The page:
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Trending: The New OCD Art

By David Schonauer   Wednesday May 20, 2015


The world is an untidy place.

But that doesn't mean we have to like it.

As a species, we understand that nature favors diversity and profess our admiration for the wild and the overgrown, even as we erase those places from the landscape. On a psychological level, we honor messy creativity but can’t get enough iPhone apps to help us organize our lives.

It may be human nature to impose order on a universe that is beyond our control, to look for something comprehensible amid the chaos. The ancients looked up at the sky and saw hunters and bears formed by stars. Science looks for patterns; religion looks for grand designs.

When we can’t find them, we can turn to art. And we seem to be doing a lot of that recently, at least in photography.

Over the past year or so, Pro Photo Daily has been seeing a growing number of projects that create structure with random things found lying about our messy planet. These design-conscious works find beauty in grids and other neatnik organizational schemes, some so elaborate that they border on the compulsive.

                                From Barry Rosenthal's "Found in Nature" series

                   A Jim Golden still life


                From Christopher Marley’s book Biophilia

                An Andrew B. Myers sill life

                  Food cubes by Lernert and Sander


                    From Feng Li/Getty Images via The Atlantic

Last year, for instance, we spotlighted photographer Barry Rosenthal’s very fine “Found In Nature” still-life series, created with junk he has found washed up on the shorelines of New York City’s many waterways and other urban places. He has created tableaux of work gloves, plastic cans, bottles, shotgun shells, and children’s toys, all color-coordinated and fastidiously classified. The images remind us how much trash there is all around us and show that it can be quite beautiful, if it’s arranged just so.

Meanwhile, Portland, Oregon-based photographer Jim Golden’s still-life images are proof that no object is too humble to be beautiful, if seen in an appropriate context. He began the work  after a friend asked him to photograph the vast collection of scissors he’d accumulated. Golden tried shooting the scissors individually but wasn’t satisfied with the results until he put all the scissors together into one impressive image. He’s done the same with camera gear, hunting gear, music gear, cell phones and motorcycling accessories.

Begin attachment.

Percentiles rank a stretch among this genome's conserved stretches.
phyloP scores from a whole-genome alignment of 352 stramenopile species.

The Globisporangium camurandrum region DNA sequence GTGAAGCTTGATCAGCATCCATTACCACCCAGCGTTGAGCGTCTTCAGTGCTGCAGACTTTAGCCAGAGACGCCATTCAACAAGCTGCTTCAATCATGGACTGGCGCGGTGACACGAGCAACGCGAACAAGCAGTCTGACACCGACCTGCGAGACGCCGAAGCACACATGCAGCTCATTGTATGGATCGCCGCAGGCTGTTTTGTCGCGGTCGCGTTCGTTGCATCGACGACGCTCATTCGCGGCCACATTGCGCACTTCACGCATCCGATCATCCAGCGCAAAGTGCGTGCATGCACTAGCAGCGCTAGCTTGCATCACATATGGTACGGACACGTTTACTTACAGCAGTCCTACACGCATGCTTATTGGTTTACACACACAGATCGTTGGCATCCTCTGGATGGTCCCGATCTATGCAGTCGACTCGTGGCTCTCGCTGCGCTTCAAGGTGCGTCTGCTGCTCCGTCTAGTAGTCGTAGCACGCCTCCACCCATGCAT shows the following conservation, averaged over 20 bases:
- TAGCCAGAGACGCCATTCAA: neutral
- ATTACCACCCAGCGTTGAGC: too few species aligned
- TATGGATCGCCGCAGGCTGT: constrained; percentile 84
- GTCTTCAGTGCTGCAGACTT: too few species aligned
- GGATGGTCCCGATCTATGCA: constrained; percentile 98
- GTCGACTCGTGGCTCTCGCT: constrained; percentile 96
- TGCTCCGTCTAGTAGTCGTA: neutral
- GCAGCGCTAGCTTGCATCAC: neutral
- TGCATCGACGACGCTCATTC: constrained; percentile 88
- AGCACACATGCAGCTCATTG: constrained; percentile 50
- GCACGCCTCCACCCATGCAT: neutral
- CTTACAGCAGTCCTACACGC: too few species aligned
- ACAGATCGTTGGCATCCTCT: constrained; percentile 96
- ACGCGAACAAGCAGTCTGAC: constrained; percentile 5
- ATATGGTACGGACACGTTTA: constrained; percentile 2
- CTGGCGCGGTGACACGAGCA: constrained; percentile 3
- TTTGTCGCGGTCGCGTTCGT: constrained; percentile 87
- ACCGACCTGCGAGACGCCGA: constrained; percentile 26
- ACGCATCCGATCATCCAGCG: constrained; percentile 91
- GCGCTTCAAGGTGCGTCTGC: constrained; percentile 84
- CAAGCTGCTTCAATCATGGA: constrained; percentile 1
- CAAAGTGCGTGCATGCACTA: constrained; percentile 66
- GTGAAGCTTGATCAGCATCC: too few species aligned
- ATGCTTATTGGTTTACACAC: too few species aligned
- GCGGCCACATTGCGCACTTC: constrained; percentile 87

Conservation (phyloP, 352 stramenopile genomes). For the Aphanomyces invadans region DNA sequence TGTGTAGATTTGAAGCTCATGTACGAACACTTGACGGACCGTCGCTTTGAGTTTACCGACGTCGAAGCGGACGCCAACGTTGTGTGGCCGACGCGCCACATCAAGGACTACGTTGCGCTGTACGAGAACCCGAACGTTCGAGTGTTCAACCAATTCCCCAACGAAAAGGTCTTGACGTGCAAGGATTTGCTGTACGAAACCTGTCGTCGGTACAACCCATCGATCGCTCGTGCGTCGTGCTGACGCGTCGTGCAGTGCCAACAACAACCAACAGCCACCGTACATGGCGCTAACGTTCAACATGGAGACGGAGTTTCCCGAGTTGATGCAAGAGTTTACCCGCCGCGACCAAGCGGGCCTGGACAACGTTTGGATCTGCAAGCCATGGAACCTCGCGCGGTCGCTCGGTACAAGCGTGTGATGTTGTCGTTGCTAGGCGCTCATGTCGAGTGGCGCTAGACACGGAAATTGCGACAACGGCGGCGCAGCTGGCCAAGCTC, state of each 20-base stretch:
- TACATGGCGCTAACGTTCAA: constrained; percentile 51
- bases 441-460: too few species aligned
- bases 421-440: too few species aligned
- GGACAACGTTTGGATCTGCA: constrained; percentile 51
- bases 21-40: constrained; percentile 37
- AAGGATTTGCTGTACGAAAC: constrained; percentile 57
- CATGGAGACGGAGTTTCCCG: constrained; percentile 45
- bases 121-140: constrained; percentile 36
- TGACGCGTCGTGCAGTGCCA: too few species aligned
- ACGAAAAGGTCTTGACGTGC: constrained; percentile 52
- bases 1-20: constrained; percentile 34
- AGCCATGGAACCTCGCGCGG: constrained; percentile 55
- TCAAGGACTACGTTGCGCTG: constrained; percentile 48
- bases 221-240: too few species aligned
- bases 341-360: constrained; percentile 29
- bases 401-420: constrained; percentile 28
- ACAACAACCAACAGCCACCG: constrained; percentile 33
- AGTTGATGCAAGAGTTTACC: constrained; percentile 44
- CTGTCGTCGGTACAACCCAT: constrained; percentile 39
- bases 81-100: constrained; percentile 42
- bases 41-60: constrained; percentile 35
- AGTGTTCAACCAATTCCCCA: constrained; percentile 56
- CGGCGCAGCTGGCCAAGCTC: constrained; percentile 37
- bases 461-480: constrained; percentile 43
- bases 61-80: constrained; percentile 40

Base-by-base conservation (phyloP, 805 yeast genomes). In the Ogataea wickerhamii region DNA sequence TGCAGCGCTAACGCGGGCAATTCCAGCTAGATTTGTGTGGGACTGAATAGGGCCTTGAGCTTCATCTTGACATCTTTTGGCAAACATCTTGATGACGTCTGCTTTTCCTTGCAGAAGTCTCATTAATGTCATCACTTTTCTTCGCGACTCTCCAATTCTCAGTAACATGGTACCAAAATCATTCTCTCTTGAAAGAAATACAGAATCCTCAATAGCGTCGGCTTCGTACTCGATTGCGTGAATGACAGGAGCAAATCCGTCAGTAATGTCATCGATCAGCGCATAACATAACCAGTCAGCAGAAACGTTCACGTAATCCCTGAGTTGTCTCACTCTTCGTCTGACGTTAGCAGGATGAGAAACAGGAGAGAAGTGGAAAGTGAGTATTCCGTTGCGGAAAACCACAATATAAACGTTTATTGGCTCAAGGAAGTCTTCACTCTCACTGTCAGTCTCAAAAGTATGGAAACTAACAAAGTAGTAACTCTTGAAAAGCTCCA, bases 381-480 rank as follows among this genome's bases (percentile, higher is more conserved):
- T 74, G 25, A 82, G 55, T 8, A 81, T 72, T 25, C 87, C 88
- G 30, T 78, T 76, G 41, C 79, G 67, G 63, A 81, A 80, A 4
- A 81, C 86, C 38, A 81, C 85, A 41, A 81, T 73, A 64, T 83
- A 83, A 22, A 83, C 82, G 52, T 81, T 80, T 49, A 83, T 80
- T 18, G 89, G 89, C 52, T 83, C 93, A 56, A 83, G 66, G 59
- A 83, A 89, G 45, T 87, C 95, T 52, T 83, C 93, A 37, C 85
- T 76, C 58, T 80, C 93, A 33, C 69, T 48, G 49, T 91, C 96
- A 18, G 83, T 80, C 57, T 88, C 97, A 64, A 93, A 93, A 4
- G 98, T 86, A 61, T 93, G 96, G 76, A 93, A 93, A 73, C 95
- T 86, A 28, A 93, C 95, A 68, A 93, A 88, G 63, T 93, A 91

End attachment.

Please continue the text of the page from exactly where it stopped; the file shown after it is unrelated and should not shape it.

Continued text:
We also spotlighted Salem, Oregon-based photographer Christopher Marley’s book Biophilia, which is a particularly good example of how a person can turn ardor for unkempt, untamed nature into striking design. Marley says  his images of insects and vertebrates were created in order to make the natural world resonate with and inspire those who fear it.

Feature Shoot  recently featured Canadian photographer Andrew B. Myers’s still-life vistas of objects—vintage TVs, pineapples, nail clippers—plotted like city streets. (American cities, not the insane old-fashioned European kind.) Myers admits the work might be “slightly obsessive,” but adds that otherwise he’s not a neat freak.

Carrying the idea to another level is the Dutch art duo Lernert and Sander, who created a photo featuring 98 different raw foods cut into perfect 2.5-centimeter cubes. The image was made as a illustration for the Dutch newspaper de Volkskrant. The Huffington Post  calls it an “OCD masterpiece.”

It’s not just inanimate and edible objects that can be objectified in such ways. The Atlantic’s In Focus blog  featured a collection of wire-service news images of “large crowd formations” in China. The photographs transform individuals into pixels in a huge painting, notes the blog’s Alan Taylor.

In all the images, in fact, an underlying theme is that there is strength in numbers—not just visual strength, but narrative strength. One green plastic bottle found near New York's harbor isn’t a story; a hundred are. One guitar is just a guitar; 20 are a visual symphony. A formation of Chinese soldiers is an abstraction (and a force), while one cannot be.

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